Following the intermission, the stage was taken by Wu Han and Jeffrey Kahane for an absolutely entrancing piano-four-hand performance of Debussy’s Six Épigraphs antiques, an incredible work that illustrates Debussy’s fascination with other cultures, in this case, ancient Greece and Egypt.  Wu Han then left Jeffrey alone to tackle excerpts from Granados’s Goyescas, a pianistic tour-de-force that was given a stunning performance, filled with color, atmosphere, and astounding virtuosity.

The final work on the program was also a Music@Menlo first: a piece by Gustav Mahler.  In the 1920’s, composer Erwin Stein made an arrangement of Mahler’s 4th Symphony for large chamber ensemble, and the final movement, with soprano soloist, is a sublime vision of heaven through the eyes of a child.  The work was performed with enormous depth by Suzanne Mentzer, and the ensemble, expertly led by Jorja Fleezanis. The concert closed on a calm, and indeed transported, note.

The festival’s second Saturday is always a big day for our Institute, as the first KYPC (Koret Young Performers Concert) takes place in the afternoon.  These are marathon events that are led up to by not only numerous coachings during the preceding week, but also speech writing and delivery coaching, dress rehearsals including speaking, stage deportment and complete run-throughs.  The YP’s, as they are called, vary in age from ten to eighteen, and although they are grouped somewhat according to age, ability and experience are the dominating decision-makers when it comes time to assign them their repertoire and colleagues.

The Young Performers program is directed by pianist Gloria Chien, herself an International Performers graduate. Gloria is a remarkable pianist and musician who continues to expand her horizons and is steadily building an unassailable reputation.  Her recital last week with Anthony McGill, delivered in the midst of her intense teaching schedule, displayed her stunning capacity for musical discipline and flawless performance under pressure.  All of us are still trying to figure out when she had the time to practice.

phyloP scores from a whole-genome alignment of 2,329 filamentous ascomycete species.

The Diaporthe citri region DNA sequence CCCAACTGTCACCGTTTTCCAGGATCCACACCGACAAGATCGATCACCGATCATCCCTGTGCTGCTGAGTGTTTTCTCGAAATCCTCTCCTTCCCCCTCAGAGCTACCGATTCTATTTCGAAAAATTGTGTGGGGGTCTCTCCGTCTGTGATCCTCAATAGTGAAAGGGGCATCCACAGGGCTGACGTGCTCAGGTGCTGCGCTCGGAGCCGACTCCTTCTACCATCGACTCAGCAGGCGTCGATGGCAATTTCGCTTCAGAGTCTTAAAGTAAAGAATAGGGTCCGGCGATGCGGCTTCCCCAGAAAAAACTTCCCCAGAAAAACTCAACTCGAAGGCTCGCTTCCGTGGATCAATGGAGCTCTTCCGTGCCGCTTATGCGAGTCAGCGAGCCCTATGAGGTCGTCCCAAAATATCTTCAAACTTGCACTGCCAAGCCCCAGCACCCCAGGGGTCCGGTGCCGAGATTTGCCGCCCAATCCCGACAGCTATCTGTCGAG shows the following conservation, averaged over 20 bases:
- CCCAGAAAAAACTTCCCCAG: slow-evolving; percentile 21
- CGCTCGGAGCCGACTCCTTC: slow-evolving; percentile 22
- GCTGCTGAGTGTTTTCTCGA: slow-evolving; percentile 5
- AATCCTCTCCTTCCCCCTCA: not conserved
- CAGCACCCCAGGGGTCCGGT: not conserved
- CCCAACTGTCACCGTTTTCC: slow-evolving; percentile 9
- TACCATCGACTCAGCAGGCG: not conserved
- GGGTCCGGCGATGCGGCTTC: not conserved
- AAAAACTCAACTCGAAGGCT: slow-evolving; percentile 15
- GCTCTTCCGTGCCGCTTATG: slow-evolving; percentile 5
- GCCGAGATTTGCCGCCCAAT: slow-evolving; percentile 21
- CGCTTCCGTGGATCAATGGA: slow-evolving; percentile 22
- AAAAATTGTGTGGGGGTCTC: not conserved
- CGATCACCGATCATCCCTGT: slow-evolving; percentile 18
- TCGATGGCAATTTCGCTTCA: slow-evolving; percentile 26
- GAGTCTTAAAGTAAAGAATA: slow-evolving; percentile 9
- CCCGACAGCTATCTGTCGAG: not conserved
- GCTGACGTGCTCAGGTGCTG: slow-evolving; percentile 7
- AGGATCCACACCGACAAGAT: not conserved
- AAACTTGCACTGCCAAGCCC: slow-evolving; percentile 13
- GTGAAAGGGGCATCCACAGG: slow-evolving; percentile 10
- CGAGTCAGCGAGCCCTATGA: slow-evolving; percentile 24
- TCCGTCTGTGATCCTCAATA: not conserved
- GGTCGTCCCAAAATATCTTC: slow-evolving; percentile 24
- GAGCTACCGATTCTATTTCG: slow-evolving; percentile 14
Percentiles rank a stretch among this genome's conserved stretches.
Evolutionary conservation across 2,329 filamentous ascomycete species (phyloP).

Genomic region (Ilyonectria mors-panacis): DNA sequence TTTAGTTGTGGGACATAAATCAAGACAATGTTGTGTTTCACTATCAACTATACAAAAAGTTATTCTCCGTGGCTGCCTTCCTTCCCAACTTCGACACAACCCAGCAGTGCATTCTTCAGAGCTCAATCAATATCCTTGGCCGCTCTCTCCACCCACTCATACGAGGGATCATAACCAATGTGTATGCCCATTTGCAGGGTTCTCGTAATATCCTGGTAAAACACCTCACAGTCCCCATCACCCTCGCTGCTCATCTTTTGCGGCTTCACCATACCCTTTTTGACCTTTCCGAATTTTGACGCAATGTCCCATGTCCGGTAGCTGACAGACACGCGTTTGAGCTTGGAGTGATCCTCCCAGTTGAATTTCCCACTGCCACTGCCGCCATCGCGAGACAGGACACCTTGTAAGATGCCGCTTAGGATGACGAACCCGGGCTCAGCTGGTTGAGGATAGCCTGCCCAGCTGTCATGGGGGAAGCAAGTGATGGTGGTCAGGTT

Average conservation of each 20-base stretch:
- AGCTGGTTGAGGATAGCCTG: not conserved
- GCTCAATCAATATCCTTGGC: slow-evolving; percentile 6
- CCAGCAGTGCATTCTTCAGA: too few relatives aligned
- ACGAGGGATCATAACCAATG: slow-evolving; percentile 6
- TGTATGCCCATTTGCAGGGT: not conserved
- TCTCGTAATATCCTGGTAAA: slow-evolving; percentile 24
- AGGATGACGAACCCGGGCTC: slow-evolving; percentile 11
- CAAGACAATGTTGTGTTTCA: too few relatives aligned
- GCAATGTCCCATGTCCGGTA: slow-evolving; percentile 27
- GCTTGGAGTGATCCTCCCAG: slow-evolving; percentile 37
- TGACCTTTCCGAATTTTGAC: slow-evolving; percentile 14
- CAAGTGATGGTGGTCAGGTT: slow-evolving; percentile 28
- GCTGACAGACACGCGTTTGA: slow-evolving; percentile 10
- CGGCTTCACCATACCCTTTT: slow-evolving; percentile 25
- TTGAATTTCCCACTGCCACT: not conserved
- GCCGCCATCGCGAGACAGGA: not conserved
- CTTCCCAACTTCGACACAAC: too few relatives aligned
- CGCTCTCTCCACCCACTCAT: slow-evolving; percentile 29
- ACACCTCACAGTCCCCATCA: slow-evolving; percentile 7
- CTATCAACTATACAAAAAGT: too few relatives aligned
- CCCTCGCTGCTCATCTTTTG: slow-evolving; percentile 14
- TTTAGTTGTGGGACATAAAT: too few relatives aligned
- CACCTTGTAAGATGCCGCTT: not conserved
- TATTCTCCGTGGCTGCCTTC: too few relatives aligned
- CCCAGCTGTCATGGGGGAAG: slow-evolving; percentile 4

Gloria is assisted in her work as Institute Director by a team of teachers, each of whom is also an IP Program graduate: violinists Kristin Lee, Sean Lee, and Hye-Jin Kim; cellists Dmitri Atapine and Nicholas Canellakis; and pianists Hyeyeon Park and Teresa Yu.

Overseeing the complex International Performers program is pianist Gilbert Kalish, who fills this newly-created position this year with poise and wisdom.

Saturday evening brought a long-anticipated Carte Blanche performance by mezzo-soprano Sasha Cooke and her husband, the baritone Kelly Markgraf, in the beautiful acoustics of St. Mark’s Episcopal Church, one of the festival’s original venues.  Partnered by Gilbert Kalish, one of the world’s leading vocal collaborators, the duo performed together and individually a wide range of repertoire, from Schumann and Poulenc to fascinating songs of Grieg and a powerful, anti-war cycle by Ned Rorem.  The evening finished with a bit of Broadway musical theatrics featuring love duets by Jerome Kern, and everyone went away very happy.

Sunday morning brought another extraordinary Carte Blanche concert, this one by Finnish pianist Juho Pohjonen.  Music@Menlo has been fortunate this summer to have this remarkable artist in residence since the opening concert (in which we played the Beethoven Op. 70 No. 2 trio together).  Juho finished off his stay with a bang, concluding his recital with Liszt’s fearsome Dante Sonata, a pianistic tour-de-force that left the capacity audience in Stent Family Hall agape. Preceding the Liszt was a fascinating pairing of music by Beethoven and Mozart with Scriabin, in a program that highlighted the idea of fantasy in music.  We thank Juho not only for this spectacular concert but also for the special programming which contributed yet another perspective to this summer’s festival theme.